The number of people claiming of out-of-work benefits in Hartlepool dropped last month.
There were 3,875 people classed as receiving out-of-work benefits in the town last month, a drop of 110 on March and 200 year-on-year.
In Easington, there were 2,930 claimants, down 45 in March but up 400 over the year. Sedgefield had 1,920 claimants, a drop of 40 over the month and 375 year-on-year, while the claimant count in Stockton North was down five on March by up 550 over 12 months.
Jobcentre Plus' Michaela Ryan said efforts to help people into work were paying off: "We had a jobs fair at the office recently with a lot of different employers and we had about 600 customers there," she said.
"And we are working with local employers to mentor 16-24-year-olds and help to prepare them for the workplace."
The unemployment rate in the North East remained stable at 5.4% in the three months to March 2019, but the region’s figure also remains the highest in the UK. The UK average sits at an all-time low of 3.7%.
The North East’s employment rate fell 0.8% to 71.1%, the lowest in the UK. The region’s economic inactivity rate rose 0.7% to 24.7%, leaving Northern Ireland the only region with a higher figure.
Arlen Pettitt, Chamber Knowledge Development Manager, said: “North East England’s unemployment rate has been ticking up since last summer, reflecting our Quarterly Economic Survey results over the past few months which have seen a concern over staffing and recruitment trending upwards.
"The Government needs to look beyond the headline national figures and address the fact that the country’s economy continues to be built on regional imbalances. Here we may have seen more positive statistics a year ago as businesses planned for Brexit, but now the uncertainty is starting to bite.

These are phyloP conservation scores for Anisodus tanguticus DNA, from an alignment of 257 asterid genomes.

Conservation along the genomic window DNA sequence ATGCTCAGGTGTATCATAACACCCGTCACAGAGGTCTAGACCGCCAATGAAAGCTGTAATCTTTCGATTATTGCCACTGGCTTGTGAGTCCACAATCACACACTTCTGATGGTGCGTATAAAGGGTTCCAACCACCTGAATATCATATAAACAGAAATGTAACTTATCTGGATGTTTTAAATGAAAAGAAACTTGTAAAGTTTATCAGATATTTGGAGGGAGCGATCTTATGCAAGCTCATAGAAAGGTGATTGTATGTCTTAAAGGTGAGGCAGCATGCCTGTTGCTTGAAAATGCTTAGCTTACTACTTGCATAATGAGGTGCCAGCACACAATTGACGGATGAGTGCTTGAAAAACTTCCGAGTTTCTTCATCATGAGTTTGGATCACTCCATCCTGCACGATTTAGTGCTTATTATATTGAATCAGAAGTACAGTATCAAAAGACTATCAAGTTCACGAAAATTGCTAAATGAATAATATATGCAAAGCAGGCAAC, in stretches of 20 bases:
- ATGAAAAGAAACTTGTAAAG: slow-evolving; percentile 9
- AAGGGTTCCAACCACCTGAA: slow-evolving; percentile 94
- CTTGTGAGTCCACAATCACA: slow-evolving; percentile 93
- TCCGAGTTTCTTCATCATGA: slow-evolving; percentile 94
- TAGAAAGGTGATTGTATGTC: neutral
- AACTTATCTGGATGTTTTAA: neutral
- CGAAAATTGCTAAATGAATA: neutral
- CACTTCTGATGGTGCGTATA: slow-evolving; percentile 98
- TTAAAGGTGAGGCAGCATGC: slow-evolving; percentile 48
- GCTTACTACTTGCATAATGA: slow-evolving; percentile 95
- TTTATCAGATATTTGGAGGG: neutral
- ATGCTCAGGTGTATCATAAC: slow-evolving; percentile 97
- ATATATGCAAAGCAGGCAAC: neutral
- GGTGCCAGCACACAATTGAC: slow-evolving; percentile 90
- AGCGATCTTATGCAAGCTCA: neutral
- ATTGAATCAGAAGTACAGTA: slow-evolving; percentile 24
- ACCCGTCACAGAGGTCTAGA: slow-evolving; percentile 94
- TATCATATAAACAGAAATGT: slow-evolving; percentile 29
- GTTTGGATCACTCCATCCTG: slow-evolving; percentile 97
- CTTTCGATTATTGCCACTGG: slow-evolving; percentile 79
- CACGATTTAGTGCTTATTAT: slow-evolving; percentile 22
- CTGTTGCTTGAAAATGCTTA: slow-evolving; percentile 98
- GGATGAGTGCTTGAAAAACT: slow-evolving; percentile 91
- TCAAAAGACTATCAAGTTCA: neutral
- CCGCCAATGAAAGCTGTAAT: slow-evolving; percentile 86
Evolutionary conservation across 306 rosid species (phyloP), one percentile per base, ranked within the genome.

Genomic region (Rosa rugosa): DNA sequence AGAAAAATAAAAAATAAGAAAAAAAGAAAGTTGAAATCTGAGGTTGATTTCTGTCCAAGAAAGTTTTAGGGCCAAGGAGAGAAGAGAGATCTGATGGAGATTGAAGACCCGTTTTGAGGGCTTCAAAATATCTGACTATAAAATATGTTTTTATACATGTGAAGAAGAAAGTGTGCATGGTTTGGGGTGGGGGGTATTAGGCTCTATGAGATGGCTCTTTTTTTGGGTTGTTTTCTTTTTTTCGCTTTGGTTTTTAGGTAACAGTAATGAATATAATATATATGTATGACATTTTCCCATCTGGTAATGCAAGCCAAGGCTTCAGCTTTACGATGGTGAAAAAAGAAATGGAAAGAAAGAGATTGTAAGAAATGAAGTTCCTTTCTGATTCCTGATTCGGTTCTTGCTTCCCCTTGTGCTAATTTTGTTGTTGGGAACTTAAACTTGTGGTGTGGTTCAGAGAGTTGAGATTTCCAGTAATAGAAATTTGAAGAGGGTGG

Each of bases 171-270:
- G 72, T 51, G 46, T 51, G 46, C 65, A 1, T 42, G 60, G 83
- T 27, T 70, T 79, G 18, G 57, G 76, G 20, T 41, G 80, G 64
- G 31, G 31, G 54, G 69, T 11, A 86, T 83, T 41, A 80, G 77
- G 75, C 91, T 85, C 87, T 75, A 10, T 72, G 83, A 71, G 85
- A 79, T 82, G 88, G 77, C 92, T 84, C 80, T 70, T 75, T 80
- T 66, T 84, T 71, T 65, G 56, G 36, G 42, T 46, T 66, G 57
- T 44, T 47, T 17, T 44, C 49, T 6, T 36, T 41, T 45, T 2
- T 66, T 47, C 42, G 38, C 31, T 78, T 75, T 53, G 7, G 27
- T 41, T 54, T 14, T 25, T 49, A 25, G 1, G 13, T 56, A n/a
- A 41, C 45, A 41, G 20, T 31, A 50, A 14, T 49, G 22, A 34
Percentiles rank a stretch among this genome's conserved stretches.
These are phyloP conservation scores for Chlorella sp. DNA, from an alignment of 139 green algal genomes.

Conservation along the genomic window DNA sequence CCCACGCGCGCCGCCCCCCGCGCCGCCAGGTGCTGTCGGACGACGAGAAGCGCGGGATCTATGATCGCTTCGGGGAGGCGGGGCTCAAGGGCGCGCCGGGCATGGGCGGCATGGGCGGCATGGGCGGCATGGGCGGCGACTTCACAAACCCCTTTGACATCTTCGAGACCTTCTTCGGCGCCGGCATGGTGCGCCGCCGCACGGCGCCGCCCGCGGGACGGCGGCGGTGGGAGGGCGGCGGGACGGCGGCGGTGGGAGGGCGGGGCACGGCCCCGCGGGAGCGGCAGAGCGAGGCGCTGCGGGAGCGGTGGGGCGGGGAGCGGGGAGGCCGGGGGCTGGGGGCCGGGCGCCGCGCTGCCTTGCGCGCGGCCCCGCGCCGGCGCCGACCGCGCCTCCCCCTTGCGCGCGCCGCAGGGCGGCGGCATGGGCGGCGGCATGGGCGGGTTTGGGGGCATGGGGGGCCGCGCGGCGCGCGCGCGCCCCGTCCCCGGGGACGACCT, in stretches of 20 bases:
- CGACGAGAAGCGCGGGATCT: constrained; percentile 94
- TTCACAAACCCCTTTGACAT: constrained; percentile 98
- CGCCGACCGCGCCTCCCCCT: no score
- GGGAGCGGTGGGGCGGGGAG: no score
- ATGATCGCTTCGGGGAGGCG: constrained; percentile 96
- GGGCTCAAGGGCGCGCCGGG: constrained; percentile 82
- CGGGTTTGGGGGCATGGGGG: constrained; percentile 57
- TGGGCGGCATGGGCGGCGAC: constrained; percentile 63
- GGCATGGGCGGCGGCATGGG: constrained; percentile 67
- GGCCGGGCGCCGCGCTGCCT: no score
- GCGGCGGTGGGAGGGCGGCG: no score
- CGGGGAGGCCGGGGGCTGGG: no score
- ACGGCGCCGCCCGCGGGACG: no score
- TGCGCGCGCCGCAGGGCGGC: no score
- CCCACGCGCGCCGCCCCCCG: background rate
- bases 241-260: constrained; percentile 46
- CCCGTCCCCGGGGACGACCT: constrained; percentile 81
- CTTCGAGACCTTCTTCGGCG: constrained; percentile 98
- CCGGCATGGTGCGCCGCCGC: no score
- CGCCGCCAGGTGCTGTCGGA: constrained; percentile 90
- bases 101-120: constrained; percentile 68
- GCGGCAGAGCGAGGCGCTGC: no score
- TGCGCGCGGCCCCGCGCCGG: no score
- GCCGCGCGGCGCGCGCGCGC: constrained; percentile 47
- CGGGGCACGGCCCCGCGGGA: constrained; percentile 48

"With confidence in the future lacking, businesses will be working even harder to make sure every time they recruit it’s the right person with the right skills.”
North East Local Enterprise Partnership Senior Economist Victoria Sutherland added: "We are disappointed to see that today’s labour market statistics show that employment has fallen across the North East region, including Tees Valley.
"Employment has declined by 5,000 over the last quarter and 26,000 over the year.
"In addition, whilst unemployment has remained stable over the last quarter, it has increased by 7,000 over the last year.
"There has also been a rise in those that are outside the labour market, for example, because they are studying, looking after children or due to ill health.
"These trends are particularly disappointing given that the region had made significant progress in last few years.
"The number of men in employment has increased slightly over both the quarter and year, meaning the decline in employment reflects a fall in the number of women in work. In total, 23,000 women have left the labour market in the North East the last 12 months. Going forward, it will be important to understand what is driving these trends.
"The North East LEP will continue to work with partners across the region to deliver the Strategic Economic Plan and its goal to deliver 100,000 more jobs by 2024 and to ensure the provision is in place to help residents progress towards, and into, available employment opportunities."